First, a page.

How to Make Money Booking Award Tickets for People

Reader J. Clifton asked,

What is a good way for someone to get into award booking? After getting involved in this hobby, I’ve thought it might be a fun way to earn some extra money.

I’m a big fan of developing multiple income streams, don’t quit your day job but trading idle time for a side business can really make a difference at the margin.

And one way to know what skills you have that could be marketable is to ask what questions are people always asking you, or things they’re asking you for help with?

If one of those things is how to use their miles and points, you may have a market.

Do go in knowing though that:

  • It’s actually harder than you’d think with all the possible problems you can encounter
  • There’s a lot of competition in the space
  • It’s hard work and difficult to scale

And have a point of view on what you will do if:

  • You have someone transfer points, and the seats they wanted become unavailable? Or if the website you searched space on was showing phantom availability?
  • You aren’t careful and suggest a routing that actually violate’s a carrier’s routing rules?
  • A ticketed award gets screwed up — maybe a flight cancellation happens, and the issuing carrier doesn’t notify the traveler or you? or a flight number changes, the ticket doesn’t get auto-reissued, and the space gets cancelled?
  • You present an itinerary to a client that you get approved, but it was connecting — and they also specified non-stop only — and now they’re unhappy?
  • You’re dealing with miles in a program that won’t speak to you — and will only talk to the client?

There can be innumerable frustrations along the way, clients who don’t like what seem like perfect itineraries or people searching for awards but not ready to actually pull the trigger when you find exactly what you’ve asked for. And you may present an itinerary only for them to go off and book things on their own.

All of these scenarios are things you need to think through because they can happen. I’ve always taken the view that I only want happy clients, and don’t take money until we’ve been able to come up with an award itinerary that meets agreed-upon parameters. And I don’t sweat the small stuff, if overall you come out ahead then if a given itinerary doesn’t make someone happy when it should so be it.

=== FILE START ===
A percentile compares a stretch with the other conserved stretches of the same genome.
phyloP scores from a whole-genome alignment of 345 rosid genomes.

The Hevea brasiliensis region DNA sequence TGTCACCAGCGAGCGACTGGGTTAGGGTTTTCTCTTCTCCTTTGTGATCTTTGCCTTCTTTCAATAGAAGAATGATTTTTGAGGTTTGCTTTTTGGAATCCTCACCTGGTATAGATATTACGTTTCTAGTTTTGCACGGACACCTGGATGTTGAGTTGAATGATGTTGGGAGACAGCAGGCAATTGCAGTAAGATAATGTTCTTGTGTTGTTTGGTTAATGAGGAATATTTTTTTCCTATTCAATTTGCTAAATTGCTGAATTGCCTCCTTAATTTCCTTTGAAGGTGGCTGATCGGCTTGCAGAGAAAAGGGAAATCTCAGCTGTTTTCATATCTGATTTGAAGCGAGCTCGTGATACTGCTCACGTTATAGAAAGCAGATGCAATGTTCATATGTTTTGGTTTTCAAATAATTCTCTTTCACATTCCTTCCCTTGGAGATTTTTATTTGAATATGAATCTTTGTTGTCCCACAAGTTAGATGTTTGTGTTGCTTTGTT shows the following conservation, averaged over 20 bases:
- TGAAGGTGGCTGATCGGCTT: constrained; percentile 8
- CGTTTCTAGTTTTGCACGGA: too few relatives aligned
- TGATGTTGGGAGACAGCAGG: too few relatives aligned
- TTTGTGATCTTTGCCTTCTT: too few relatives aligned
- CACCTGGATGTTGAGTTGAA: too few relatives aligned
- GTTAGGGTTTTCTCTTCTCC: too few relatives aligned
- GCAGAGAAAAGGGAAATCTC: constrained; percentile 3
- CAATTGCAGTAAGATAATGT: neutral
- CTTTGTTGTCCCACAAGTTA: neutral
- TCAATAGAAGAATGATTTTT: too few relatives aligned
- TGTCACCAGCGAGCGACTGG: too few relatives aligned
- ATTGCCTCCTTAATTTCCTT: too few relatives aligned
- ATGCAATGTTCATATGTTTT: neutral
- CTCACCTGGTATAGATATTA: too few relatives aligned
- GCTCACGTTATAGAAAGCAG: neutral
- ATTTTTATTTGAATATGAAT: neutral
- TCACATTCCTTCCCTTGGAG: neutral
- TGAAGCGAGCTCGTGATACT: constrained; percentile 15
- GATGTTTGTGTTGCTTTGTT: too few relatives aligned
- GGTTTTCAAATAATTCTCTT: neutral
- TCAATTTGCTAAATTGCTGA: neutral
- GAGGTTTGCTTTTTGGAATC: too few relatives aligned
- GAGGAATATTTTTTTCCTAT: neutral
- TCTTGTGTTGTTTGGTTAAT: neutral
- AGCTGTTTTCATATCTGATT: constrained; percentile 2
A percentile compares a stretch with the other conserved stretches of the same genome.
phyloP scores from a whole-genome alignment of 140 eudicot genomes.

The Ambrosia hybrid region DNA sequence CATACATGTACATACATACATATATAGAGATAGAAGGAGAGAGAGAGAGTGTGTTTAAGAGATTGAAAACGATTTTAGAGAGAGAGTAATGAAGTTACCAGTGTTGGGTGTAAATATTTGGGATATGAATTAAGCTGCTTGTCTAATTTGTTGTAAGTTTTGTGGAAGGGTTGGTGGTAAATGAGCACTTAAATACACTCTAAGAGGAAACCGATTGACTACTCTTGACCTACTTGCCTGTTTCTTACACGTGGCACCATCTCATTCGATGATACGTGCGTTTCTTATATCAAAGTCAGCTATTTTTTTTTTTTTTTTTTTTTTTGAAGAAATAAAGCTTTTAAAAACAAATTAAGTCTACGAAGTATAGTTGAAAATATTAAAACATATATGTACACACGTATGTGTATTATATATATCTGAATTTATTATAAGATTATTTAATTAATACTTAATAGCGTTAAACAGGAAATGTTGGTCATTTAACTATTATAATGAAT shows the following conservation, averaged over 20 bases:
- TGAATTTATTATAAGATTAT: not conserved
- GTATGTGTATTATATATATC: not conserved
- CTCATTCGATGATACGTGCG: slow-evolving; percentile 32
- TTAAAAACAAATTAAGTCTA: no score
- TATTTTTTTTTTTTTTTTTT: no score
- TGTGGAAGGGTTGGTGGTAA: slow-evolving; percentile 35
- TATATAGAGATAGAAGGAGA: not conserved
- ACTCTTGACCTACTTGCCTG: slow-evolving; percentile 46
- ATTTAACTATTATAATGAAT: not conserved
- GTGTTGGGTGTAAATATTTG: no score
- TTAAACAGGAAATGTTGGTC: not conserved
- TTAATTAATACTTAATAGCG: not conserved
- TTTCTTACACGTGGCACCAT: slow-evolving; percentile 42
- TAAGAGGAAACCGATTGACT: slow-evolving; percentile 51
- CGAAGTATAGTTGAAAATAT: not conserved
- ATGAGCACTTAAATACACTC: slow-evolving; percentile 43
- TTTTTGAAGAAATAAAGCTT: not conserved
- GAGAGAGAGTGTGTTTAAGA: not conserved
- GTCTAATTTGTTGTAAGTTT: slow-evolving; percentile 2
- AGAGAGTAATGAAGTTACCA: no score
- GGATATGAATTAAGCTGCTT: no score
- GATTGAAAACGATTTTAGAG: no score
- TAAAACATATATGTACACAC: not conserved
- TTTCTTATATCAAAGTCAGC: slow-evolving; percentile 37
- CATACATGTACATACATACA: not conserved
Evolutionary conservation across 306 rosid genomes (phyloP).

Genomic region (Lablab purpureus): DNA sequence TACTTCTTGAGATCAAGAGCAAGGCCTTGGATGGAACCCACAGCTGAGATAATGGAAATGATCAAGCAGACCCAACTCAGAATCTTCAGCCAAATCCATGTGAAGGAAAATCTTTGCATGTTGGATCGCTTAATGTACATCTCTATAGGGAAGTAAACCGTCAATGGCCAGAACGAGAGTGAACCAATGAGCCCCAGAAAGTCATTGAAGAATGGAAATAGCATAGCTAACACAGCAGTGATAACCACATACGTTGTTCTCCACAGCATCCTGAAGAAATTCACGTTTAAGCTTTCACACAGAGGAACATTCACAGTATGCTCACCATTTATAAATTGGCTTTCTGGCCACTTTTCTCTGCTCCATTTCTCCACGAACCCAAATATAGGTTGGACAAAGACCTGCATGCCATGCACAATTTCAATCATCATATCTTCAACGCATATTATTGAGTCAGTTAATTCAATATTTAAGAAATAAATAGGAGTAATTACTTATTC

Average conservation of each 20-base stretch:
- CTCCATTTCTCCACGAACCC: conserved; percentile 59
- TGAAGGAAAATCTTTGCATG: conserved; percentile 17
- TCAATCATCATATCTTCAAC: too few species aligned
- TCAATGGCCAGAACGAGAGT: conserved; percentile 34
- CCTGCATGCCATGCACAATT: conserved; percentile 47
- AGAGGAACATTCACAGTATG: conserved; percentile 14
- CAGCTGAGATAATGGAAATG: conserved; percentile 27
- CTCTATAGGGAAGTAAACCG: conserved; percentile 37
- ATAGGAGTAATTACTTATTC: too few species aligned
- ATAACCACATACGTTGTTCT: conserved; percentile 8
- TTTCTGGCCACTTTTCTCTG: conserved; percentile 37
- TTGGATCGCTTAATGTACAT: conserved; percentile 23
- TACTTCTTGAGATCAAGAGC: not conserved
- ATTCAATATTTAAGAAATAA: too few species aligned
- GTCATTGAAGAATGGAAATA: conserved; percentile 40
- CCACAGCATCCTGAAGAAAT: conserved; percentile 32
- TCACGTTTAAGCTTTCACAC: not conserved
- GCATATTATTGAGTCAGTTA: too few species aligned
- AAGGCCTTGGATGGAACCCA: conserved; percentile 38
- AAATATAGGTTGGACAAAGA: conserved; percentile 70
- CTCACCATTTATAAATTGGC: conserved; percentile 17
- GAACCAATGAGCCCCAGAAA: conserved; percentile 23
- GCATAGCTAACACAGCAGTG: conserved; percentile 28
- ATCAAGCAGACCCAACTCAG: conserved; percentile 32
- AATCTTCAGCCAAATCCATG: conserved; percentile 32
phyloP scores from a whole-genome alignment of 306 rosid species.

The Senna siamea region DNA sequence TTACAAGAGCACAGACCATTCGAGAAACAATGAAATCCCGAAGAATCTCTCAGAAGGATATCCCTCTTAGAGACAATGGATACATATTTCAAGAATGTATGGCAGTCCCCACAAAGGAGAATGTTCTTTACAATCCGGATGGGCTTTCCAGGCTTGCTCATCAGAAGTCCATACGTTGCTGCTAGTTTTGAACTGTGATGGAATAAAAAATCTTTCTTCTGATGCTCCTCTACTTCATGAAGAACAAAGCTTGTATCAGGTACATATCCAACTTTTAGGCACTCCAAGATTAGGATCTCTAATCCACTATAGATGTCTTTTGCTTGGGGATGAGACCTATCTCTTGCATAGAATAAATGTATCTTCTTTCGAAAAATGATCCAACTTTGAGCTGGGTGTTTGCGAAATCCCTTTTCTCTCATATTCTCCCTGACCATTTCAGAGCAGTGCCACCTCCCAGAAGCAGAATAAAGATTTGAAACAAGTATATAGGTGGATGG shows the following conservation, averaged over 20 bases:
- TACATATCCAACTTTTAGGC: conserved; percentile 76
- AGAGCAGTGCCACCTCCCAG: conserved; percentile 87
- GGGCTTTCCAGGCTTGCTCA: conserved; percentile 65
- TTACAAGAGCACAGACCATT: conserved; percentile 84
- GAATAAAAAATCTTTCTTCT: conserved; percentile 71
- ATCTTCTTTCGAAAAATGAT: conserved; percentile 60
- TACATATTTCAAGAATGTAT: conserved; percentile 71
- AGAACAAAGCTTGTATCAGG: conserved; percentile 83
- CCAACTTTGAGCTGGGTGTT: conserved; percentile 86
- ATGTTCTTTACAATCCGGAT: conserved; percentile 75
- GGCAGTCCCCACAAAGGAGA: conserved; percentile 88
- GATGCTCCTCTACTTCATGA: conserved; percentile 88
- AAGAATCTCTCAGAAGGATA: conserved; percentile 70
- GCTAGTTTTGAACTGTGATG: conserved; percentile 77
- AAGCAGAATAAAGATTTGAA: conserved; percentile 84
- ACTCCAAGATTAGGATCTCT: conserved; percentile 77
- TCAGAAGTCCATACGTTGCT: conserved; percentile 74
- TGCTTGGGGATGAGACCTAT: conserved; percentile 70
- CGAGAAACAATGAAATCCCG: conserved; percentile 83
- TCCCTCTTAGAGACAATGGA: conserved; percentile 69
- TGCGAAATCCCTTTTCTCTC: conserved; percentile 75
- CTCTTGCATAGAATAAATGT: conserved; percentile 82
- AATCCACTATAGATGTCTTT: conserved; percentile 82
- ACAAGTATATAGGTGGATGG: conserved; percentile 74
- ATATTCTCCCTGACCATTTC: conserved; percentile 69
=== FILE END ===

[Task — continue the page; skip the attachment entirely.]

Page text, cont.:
I’ve also on more than one occasion ‘made itineraries right’ when I probably didn’t have to, and spent many hours escalating things with airlines on behalf of clients.

People often come to me as well wanting me to push the envelope on what programs allow, or to buy or sell miles. And while there are itinerary tricks I might pursue for friends, I will not break airline rules for compensation, period. That’s a line I draw and I think everyone needs to think through their own lines as well.

There are also clients I don’t really want to work for. I declined to book an award for a woman to take her 8 year old daughter to Iran and leave her there. I don’t especially want to book for folks that already have awards and want to get rebooked to save on taxes and fees — a legitimate pursuit, but I prefer my time to focus on making travel possible not merely helping people improve at the margin. I like it when people feel the service fee is the best money they’ve ever spent, something I hear often.

Point is: it’s hard to get into this space and do it well, precisely because award booking can be hard (hence the existence of these services in the first place) and because you’re depending on airlines whose agents and systems are of variable quality but the whole point of the service is for you to take these vagaries out of the equation on behalf of the client.

If you’re prepared to do this, and you’re experienced in booking awards enough to do this, then you face myriad competition from established players in the space — folks like Lucky from One Mile at a Time and Matthew from Live and Let’s Fly (not to mention me and my award booking partner Steve).

Nonetheless, it’s incredibly enriching to help people make their dream trips come true — to give them something that they would never have been able to experience on their own. The honeymoons, the 25th anniversaries, the dream trips and family vacations and the trips abroad to adopt a child. Award booking can be incredibly enriching.

The way I got started was that I frequently get requests for help because of the blog, and I would pull up awards for folks regularly, I was asked for a bit more hands on help one day and nearly six years ago I decided to charge. Then I spun up a website. And it was early on and I managed to catch the attention of some media and got exposure.